Two area Boston Marathon participants react to explosions
FARMINGTON — Shortly after the smoke cleared near the finish line of the Boston Marathon on Monday, two area runners shared their shock and disbelief at the multiple explosions near Copley Square in Massachusetts.
The deaths of at least three people and injuries of more than one hundred cast a pall over the historic annual race.
Shiprock Marathon race director Tom Riggenbach ran in the marathon on Monday.
When reached by The Daily Times, he said he was relieved to be minutes from boarding a flight home.
"It's a little bit tense — a lot of security," Riggenbach said, as he waited in Logan Airport for his flight to Albuquerque. "Everybody's glued to their phones and all the TV screens."
Riggenbach, 47, completed the 26.2-mile race in three hours and 34 minutes, finishing before two bombs exploded.
"I'm not believing what I'm seeing," he said, taking in the tense atmosphere of the crowded airport terminal. "This is surreal, a very bad situation."
He wasn't too worried about fellow area runner Jeff Fultz, 50, who also ran in the marathon.
"I haven't seen him," Riggenbach said of Fultz. "I assume he finished well before the explosions."
According to the marathon's online leaderboard results, Fultz crossed the finish line just five minutes behind Riggenbach.
Heather King, who had planned to run the marathon, was at home in Farmington following news of the bombing on TV.
King, 40, qualified her second year in a row to compete in the race, paid her entry fee and had her travel and hotel reservations.
But last week she injured her calf during training and had to stay home.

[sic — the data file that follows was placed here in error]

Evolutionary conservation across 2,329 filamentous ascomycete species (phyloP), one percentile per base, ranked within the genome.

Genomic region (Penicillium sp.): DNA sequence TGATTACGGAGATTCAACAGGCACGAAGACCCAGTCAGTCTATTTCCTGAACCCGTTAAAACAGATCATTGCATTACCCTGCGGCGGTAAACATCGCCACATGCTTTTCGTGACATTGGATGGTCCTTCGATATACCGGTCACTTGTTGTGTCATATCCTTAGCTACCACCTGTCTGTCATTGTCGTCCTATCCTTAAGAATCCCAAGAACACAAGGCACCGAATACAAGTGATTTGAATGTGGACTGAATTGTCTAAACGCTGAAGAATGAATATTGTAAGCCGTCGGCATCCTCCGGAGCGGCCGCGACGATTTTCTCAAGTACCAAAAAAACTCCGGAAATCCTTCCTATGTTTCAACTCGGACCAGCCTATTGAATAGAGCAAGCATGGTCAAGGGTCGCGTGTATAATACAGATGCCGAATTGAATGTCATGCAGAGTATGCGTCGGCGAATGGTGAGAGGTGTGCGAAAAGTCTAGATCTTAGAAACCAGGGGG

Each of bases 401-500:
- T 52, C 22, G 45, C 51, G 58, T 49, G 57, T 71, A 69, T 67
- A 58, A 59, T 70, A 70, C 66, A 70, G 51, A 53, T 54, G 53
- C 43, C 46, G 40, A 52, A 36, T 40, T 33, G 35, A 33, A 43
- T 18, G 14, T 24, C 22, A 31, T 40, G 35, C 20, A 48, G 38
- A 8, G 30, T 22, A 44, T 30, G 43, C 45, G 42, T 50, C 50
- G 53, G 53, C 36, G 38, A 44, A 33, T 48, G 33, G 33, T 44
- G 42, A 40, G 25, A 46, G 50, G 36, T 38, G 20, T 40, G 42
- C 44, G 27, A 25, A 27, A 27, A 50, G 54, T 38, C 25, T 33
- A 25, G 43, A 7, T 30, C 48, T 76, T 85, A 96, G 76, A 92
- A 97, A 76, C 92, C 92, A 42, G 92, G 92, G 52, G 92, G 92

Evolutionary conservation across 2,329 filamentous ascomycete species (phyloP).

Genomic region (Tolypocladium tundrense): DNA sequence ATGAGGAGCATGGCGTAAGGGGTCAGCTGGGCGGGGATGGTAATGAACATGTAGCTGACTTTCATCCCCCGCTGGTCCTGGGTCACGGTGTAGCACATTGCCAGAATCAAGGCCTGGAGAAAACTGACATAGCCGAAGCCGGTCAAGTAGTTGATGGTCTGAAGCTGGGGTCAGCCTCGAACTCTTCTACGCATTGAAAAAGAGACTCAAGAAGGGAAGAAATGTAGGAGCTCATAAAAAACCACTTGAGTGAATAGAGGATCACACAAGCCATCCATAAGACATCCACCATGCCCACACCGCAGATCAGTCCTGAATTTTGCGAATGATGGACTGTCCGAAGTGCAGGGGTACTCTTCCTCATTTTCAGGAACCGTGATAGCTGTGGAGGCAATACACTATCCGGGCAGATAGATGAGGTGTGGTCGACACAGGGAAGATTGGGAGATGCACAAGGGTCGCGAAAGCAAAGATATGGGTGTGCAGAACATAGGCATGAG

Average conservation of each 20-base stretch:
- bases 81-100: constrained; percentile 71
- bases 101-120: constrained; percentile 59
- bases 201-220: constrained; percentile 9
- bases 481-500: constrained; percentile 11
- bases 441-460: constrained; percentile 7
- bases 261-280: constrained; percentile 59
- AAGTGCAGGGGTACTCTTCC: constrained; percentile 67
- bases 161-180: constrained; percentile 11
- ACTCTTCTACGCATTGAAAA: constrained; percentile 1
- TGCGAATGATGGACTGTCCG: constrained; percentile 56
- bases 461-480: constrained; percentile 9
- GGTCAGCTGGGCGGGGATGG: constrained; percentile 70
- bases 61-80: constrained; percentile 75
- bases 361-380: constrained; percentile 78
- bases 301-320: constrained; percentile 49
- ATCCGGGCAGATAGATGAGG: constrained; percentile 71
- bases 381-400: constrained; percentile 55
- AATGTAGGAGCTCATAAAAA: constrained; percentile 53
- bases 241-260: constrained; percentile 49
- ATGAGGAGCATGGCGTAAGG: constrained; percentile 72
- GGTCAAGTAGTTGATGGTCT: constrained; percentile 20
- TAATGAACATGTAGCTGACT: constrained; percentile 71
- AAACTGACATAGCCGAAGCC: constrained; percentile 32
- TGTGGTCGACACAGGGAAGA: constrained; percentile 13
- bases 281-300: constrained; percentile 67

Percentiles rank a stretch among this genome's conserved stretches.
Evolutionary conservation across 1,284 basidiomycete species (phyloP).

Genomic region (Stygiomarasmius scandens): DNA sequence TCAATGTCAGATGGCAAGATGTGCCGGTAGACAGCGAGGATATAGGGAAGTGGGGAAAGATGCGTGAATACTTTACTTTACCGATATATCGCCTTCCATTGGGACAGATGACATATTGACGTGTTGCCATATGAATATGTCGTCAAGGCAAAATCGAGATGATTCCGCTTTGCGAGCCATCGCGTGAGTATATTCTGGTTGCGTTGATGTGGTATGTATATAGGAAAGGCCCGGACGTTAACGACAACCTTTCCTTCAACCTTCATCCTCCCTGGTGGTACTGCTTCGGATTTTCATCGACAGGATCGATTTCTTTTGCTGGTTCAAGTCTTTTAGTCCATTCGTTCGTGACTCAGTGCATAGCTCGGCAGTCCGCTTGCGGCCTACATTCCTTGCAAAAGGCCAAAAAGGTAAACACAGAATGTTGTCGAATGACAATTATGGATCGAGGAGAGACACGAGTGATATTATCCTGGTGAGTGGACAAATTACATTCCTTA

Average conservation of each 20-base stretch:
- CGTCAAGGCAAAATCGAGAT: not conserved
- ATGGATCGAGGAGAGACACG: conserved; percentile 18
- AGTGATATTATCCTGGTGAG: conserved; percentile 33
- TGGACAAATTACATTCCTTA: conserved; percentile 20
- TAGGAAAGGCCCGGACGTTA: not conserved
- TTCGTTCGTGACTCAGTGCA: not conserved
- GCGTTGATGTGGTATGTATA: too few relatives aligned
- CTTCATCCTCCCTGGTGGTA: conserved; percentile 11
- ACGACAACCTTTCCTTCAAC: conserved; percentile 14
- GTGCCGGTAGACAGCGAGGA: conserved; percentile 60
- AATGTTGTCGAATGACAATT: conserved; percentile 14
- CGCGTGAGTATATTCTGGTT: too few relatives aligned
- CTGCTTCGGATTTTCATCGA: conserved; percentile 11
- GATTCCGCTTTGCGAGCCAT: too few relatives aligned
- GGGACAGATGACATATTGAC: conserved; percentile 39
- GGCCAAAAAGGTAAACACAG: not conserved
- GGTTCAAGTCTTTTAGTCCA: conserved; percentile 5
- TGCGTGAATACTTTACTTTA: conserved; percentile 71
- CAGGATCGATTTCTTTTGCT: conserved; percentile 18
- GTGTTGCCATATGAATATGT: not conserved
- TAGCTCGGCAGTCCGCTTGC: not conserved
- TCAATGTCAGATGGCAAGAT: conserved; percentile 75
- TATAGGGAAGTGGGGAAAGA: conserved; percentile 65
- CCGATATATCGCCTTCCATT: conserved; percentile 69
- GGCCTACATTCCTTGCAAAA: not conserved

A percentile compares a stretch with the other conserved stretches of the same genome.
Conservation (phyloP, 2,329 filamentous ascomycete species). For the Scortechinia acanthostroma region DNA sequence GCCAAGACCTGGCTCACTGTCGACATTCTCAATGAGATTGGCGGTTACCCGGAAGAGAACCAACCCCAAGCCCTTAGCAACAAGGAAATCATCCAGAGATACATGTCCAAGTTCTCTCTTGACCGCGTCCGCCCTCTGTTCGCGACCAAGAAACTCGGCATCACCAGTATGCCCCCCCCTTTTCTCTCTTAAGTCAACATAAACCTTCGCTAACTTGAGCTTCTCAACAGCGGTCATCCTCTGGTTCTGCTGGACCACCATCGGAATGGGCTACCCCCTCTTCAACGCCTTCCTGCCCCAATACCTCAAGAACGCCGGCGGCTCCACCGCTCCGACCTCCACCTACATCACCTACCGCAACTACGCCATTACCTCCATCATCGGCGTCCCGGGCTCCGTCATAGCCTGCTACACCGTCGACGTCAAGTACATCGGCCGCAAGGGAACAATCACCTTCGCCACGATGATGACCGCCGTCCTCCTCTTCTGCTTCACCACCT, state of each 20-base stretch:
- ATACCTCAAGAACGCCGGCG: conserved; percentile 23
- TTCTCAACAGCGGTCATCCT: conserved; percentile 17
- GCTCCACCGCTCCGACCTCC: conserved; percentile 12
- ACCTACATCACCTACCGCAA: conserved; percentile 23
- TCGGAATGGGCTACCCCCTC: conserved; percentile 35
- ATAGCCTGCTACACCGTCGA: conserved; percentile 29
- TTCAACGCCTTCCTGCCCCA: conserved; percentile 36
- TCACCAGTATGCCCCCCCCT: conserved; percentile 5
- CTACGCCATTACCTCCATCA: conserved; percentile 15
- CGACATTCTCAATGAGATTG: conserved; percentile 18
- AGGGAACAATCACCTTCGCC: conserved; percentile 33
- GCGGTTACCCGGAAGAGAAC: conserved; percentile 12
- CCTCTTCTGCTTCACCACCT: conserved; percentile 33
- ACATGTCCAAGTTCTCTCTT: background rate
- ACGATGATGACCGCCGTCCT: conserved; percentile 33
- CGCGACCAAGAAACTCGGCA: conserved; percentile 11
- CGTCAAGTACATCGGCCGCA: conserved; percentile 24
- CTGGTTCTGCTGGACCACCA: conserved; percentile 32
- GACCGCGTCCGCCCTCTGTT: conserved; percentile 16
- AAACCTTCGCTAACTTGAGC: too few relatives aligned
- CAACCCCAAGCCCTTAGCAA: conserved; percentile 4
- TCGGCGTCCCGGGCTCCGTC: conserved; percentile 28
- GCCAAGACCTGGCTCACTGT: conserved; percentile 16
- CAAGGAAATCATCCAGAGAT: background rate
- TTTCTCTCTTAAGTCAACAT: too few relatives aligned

"I'm thankful I'm not there after watching the news," King said. "Last year when I ran there for the first time, the thing that is so unbelievable is how many people are out there. I wouldn't even know what to compare it to."
Because of the dense crowds along the race route, King was certain many would be injured.
"It's a race that just stops the city, basically. Plus it was a city holiday, Patriots' Day, so lots of families, children, were out there," she said.
King's comment came before it was reported that an 8-year-old was killed in one of the blasts.
Yesterday's marathon would have been King's 25th marathon in only four years.
"I was devastated when I got hurt, feeling sorry for myself," King said. "Then I saw this and knew God was looking out for me today. But I feel really badly for the people there."
King began running 10 years ago after her husband convinced her to try it. She gets up most mornings at 4 a.m. to run an average of 20 miles along the foothills around "F" hill near Butler Avenue before going to work to manage her and her husband's business.
She resumed training with a light run yesterday. In three weeks she plans to run in the Shiprock Marathon, followed by a several others scheduled later this year.
The Boston bombings kept King slightly on edge Monday, but her desire to continue competitive running was undaunted.
"I'll be in Boston next year, that's for sure," she said.